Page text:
NEW VOICES: Creators of California's Death Penalty Law Now Call for Life Without Parole
Donald Heller (pictured), who wrote California's death penalty law, and Ron Briggs, who led the campaign to reinstate the law in 1978, are now advocating for replacing the death penalty with a sentence of life without parole. Both now say that the law did not have the result they intended. “At the time, we were of the impression that it would do swift justice, that it would get the criminals and murderers through the system quickly and apply them the death penalty,” Briggs said. But the costs of the death penalty system has led him to reconsider his stance: "I tell my Republican friends, ‘Close your eyes for a moment. If there was a state program that was costing $185 million a year and only gave the money to lawyers and criminals, what would you do with it?’" Donald Heller, a former prosecutor, called California's death penalty system a "colossal failure," also mentioning its high costs, “The cost of our system of capital punishment is so enormous that any benefit that could be obtained from it — and now I think there’s very little or zero benefit — is so dollar-wasteful that it serves no effective purpose." Both men are supporting a November ballot initiative that would replace death sentences with life without parole and use the money saved to solve cold cases. California has not carried out an execution in six years, and has about 720 inmates on death row.
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RECENT LEGISLATION: Connecticut Senate Votes to Repeal Death Penalty
On April 5, the state senate in Connecticut approved (20-16) a bill to repeal the death penalty and replace it with a sentence of life without a parole. The bill is prospective and would not affect the 11 inmates currently on death row. The senate passed an amendment to the original repeal bill requiring future defendants convicted of murder with special circumstances to be subject to the same confinement conditions as current death row inmates. Sen. Gayle Slossberg, D-Miford, a former supporter of the death penalty, remarked, "For me, the most compelling reason to reject the death penalty is to set ourselves on the path to the kind of society we really want for our future,'' she said. "I want something better for our future,'' Slossberg added. "We cannot confront darkness with darkness and expect light." Before the vote, Sen. Eric Coleman, D-Bloomfield, (pictured) who led the debate in favor of repeal, said, "Today is a dramatic and potentially historic day because the Senate has ... an opportunity to correct the arbitrariness, the discrimination, the random haphazard approach to the application of our death penalty in this state.'' If passed by the House and signed into law, both of which appear likely, Connecticut would become the fifth state in five years to abandon capital punishment.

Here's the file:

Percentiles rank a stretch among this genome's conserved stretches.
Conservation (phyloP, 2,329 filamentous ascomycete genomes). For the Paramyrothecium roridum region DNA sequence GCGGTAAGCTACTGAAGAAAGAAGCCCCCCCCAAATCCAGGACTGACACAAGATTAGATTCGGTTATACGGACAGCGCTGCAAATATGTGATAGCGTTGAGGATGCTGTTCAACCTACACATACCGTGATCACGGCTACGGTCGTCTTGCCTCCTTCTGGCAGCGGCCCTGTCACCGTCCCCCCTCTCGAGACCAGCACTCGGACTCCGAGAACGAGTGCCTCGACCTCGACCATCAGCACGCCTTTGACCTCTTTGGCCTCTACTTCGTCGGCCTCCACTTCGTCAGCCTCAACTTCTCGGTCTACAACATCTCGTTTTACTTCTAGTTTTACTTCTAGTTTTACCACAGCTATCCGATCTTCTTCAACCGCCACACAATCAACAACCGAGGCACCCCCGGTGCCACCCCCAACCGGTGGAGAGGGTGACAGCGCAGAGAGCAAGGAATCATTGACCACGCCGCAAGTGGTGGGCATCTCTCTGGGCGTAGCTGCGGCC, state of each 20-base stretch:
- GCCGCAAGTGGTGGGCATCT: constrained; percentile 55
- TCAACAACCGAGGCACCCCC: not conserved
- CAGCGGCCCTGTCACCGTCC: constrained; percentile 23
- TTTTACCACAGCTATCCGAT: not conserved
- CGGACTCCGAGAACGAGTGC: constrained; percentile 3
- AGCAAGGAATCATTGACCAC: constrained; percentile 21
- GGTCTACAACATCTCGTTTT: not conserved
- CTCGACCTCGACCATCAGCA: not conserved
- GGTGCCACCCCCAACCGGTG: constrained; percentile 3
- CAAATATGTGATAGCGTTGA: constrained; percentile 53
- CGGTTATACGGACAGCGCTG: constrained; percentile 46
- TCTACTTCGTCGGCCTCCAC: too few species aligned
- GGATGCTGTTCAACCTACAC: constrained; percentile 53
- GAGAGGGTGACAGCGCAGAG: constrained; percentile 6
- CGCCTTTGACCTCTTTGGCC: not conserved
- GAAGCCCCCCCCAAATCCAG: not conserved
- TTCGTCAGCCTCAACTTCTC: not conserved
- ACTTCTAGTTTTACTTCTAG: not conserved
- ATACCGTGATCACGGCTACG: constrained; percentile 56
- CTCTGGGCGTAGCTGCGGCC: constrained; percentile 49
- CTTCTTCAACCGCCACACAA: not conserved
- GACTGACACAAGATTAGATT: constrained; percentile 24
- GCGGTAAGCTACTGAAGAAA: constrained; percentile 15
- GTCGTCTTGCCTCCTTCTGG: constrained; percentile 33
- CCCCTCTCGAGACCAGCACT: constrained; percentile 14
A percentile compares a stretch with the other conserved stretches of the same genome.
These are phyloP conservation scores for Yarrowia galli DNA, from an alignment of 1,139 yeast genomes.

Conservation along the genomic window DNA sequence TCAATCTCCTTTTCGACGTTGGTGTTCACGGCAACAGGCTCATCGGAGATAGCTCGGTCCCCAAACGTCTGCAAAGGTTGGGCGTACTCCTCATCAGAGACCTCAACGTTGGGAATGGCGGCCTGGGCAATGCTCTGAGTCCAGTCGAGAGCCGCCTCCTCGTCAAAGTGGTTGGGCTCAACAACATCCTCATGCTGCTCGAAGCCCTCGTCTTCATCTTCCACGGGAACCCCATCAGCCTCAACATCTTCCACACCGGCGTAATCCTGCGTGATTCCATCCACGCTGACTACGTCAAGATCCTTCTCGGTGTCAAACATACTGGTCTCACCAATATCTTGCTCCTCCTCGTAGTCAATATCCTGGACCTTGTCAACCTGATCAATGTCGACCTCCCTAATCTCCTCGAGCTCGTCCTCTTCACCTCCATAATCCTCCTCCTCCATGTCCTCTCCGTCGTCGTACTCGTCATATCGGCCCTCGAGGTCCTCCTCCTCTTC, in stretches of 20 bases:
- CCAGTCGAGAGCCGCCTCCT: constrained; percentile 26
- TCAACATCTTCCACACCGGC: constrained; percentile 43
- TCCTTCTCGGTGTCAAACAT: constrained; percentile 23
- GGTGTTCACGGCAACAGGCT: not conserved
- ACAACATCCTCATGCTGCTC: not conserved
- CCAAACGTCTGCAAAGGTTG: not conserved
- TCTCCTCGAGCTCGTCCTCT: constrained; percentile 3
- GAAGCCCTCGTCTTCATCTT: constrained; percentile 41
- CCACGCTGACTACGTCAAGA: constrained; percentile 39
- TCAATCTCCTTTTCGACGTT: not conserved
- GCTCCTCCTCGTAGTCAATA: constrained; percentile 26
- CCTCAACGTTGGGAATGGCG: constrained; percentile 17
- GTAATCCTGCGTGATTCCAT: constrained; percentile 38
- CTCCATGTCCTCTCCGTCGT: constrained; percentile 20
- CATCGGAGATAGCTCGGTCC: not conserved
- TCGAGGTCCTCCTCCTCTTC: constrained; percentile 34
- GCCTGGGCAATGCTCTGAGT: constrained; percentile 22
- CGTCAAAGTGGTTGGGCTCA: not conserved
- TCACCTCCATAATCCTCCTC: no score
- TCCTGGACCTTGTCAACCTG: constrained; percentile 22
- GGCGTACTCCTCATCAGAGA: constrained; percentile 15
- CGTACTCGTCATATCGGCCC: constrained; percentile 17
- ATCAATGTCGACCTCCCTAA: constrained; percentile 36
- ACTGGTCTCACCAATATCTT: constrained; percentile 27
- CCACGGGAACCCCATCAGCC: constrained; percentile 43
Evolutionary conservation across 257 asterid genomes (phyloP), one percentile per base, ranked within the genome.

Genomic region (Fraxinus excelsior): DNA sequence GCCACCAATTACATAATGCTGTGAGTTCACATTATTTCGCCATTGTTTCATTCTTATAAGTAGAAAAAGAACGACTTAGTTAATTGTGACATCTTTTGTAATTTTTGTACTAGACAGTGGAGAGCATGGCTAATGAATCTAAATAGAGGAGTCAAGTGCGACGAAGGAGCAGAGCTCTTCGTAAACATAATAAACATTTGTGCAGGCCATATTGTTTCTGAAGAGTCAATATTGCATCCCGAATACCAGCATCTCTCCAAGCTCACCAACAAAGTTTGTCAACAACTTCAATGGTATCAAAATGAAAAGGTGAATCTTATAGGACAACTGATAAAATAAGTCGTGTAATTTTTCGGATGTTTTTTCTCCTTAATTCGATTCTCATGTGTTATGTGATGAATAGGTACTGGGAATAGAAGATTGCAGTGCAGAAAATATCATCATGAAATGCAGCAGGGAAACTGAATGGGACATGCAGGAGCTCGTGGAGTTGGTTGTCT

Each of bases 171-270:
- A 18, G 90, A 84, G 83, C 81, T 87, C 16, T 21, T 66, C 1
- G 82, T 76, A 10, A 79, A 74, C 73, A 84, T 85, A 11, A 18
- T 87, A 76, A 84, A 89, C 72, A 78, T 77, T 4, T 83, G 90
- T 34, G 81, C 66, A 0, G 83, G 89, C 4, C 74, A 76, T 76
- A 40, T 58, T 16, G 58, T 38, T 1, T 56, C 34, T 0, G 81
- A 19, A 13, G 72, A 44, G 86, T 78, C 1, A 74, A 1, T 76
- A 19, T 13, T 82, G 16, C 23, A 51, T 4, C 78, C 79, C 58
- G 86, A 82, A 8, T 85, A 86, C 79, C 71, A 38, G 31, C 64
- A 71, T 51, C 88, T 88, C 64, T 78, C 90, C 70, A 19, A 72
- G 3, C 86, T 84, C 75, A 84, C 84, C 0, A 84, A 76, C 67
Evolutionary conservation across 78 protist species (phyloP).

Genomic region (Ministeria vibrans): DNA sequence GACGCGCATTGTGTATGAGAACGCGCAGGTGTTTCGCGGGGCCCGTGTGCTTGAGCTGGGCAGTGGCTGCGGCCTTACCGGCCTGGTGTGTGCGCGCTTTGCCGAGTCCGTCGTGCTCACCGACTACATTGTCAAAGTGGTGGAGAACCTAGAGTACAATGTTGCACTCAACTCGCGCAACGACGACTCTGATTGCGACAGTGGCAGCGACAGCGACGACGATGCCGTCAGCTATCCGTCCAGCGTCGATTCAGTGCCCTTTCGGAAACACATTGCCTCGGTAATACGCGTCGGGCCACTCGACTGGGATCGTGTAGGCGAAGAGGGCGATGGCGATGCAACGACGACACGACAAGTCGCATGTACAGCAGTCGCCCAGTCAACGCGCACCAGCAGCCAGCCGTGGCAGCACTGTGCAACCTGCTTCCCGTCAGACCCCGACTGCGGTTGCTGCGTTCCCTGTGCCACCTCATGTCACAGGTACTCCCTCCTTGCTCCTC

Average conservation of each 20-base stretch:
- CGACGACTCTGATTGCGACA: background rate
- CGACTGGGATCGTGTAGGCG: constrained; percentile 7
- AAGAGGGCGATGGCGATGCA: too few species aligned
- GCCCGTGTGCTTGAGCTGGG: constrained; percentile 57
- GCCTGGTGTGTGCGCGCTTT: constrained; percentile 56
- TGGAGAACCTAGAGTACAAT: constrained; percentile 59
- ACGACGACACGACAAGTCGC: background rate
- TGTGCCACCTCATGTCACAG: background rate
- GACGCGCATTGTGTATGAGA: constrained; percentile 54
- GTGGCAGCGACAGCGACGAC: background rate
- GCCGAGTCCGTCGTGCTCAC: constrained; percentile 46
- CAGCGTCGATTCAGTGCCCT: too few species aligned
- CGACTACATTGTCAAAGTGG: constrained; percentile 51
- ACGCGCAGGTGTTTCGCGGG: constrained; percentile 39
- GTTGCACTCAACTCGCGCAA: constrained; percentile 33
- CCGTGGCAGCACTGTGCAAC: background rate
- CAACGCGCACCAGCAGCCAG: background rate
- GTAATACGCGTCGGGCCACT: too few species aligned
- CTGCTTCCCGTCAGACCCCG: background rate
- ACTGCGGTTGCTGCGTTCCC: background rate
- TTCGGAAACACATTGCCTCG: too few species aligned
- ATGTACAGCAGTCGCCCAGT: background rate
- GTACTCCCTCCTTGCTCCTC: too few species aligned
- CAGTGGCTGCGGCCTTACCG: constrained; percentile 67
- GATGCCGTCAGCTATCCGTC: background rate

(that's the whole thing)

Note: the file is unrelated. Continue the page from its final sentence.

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Connecticut Senate Poised to Vote on Death Penalty Repeal
The Connecticut Senate is expected to vote as early as Wednesday (April 4) on a bill to replace the death penalty with a sentence of life without parole. The bill, which would only affect future sentencing, passed the Judiciary Committee on March 21 and needs at least 18 votes to pass in the Senate. If it passes the Senate, it is considered likely to pass the House, and Governor Dannel Malloy has pledged to sign the bill into law. A similar bill passed the General Assembly in 2009, but was vetoed by then-Governor Jodi Rell. Murder victims’ families and friends are among the strongest supporters of the repeal. A letter signed by 179 Connecticut murder victims’ families stated, “Our direct experiences with the criminal justice system and struggling with grief have led us all to the same conclusion: Connecticut’s death penalty fails victims’ families.... In Connecticut, the death penalty is a false promise that goes unfulfilled, leaving victims’ families frustrated and angry after years of fighting the legal system. And as the state hangs onto this broken system, it wastes millions of dollars that could go toward much needed victims’ services.” If Connecticut repeals the death penalty, it will become the 5th state to do so in the past 5 years. Illinois, New Mexico, New Jersey, and New York have all abandoned the death penalty in recent years. Other states are also considering repeal of the death penalty, including California, where 800,000 signatures have been gathered to place the issue on the ballot in November.
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NEW VOICES: Kansas Judge and Religious Leaders Recommend Death Penalty Repeal